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Palaeomagnetic configuration of continents during the Proterozoic
Division of Geophysics, Department of Physical Sciences, University of Helsinki.
Luleå University of Technology, Department of Civil, Environmental and Natural Resources Engineering, Geosciences and Environmental Engineering.
Geological Survey of Finland.
Tectonics Special Research Centre, The University of Western Australia.
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2003 (English)In: Tectonophysics, ISSN 0040-1951, E-ISSN 1879-3266, Vol. 375, no 1-4, p. 289-324Article in journal (Refereed) Published
Abstract [en]

Palaeomagnetic data are used to study the configurations of continents during the Proterozoic. Applying stringent reliability criteria, the positions of the continents at 12 times in the 2.45- to 1.00-Ga period have been constructed. The continents lie predominantly in low to intermediate latitudes. The sedimentological indicators of palaeoclimate are generally consistent with the palaeomagnetic latitudes, with the exception of the Early Proterozoic, when low latitude glaciations took place on several continents. The Proterozoic continental configurations are generally in agreement with current geological models of the evolution of the continents. The data suggest that three large continental landmasses existed during the Proterozoic. The oldest one is the Neoarchaean Kenorland, which comprised at least Laurentia, Baltica, Australia and the Kalahari craton. The protracted breakup of Kenorland during the 2.45- to 2.10-Ga interval is manifested by mafic dykes and sedimentary rift-basins on many continents. The second ‘supercontinental' landmass is Hudsonland (also known as Columbia). On the basis of purely palaeomagnetic data, this supercontinent consisted of Laurentia, Baltica, Ukraine, Amazonia and Australia and perhaps also Siberia, North China and Kalahari. Hudsonland existed from 1.83 to ca. 1.50-1.25 Ga. The youngest assembly is the Neoproterozoic supercontinent of Rodinia, which was formed by continent-continent collisions during ≈1.10-1.00 Ga and which involved most of the continents. A new model for its assembly and configuration is presented, which suggests that multiple Grenvillian age collisions took place during 1.10-1.00 Ga. The configurations of Kenorland, Hudsonland and Rodinia depart from each other and also from the Pangaea assembly. The tectonic styles of their amalgamation are also different reflecting probable changes in sizes and thicknesses of the cratonic blocks as well as changes in the thermal conditions of the mantle through time.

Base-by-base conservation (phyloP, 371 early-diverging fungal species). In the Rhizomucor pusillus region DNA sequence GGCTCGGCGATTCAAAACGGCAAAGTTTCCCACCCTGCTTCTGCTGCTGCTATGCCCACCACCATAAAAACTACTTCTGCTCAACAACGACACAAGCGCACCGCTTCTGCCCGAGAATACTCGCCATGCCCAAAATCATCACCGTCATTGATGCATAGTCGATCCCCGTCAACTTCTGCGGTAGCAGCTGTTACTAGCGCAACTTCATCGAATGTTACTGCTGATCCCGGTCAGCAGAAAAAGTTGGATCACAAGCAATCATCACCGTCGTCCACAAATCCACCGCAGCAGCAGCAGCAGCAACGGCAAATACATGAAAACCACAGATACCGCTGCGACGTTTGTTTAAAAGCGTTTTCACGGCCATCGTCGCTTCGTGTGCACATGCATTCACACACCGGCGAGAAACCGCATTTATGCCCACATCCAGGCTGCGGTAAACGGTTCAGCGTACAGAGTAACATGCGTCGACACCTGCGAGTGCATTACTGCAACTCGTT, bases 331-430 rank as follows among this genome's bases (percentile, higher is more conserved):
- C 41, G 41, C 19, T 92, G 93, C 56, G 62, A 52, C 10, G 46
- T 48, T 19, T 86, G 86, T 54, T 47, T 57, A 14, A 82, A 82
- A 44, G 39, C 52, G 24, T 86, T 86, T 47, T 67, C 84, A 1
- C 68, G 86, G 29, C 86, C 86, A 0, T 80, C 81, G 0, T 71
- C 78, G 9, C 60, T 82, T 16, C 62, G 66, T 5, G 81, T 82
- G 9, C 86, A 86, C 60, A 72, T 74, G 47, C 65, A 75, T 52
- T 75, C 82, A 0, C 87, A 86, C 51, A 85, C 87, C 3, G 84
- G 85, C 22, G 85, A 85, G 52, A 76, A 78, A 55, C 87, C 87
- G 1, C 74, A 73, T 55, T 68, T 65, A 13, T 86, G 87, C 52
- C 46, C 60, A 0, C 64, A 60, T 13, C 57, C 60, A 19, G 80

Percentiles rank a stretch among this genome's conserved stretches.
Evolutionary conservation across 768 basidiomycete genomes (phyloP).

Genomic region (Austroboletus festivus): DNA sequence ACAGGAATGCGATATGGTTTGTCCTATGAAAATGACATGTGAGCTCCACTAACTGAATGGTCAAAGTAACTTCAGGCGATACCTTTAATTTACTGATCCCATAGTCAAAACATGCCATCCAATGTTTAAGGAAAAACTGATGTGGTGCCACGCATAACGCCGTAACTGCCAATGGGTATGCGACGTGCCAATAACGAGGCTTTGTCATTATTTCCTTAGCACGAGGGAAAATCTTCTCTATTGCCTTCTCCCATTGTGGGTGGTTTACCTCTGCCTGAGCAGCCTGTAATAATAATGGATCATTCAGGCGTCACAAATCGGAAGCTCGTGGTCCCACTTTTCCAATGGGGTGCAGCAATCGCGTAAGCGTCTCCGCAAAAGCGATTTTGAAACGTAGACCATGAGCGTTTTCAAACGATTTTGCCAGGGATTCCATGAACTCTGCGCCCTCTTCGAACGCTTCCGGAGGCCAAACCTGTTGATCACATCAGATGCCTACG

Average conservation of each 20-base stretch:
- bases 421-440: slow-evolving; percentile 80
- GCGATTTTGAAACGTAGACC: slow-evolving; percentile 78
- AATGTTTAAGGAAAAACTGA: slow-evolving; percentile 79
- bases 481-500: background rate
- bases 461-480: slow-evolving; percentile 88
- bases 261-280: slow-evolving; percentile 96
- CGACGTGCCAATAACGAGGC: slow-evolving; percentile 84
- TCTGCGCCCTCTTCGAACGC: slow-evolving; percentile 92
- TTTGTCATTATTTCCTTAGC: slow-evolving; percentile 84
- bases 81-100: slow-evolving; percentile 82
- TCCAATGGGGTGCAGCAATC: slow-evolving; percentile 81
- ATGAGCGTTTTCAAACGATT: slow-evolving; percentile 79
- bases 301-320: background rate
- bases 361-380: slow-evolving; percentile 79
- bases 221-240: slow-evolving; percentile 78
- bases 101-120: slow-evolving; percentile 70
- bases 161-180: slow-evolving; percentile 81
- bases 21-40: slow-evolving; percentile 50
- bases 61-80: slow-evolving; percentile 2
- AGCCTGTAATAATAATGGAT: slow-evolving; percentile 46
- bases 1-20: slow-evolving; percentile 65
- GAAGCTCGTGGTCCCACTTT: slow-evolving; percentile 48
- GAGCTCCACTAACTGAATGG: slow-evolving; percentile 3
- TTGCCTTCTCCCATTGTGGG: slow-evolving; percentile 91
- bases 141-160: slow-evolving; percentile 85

Place, publisher, year, edition, pages
2003. Vol. 375, no 1-4, p. 289-324
National Category
Geophysics
Research subject
Applied Geophysics
Identifiers
URN: urn:nbn:se:ltu:diva-14118DOI: 10.1016/S0040-1951(03)00343-3ISI: 000186806300016Scopus ID: 2-s2.0-0242709012Local ID: d7299010-d402-11db-b6e3-000ea68e967bOAI: oai:DiVA.org:ltu-14118DiVA, id: diva2:987072
Note
Validerad; 2003; Bibliografisk uppgift: Orogenic Belts, Regional and Global Tectonics: A Memorial Volume to Chris McAulay Powell; 20070316 (ysko)Available from: 2016-09-29 Created: 2016-09-29 Last updated: 2018-07-10Bibliographically approved

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Elming, Sten-åke

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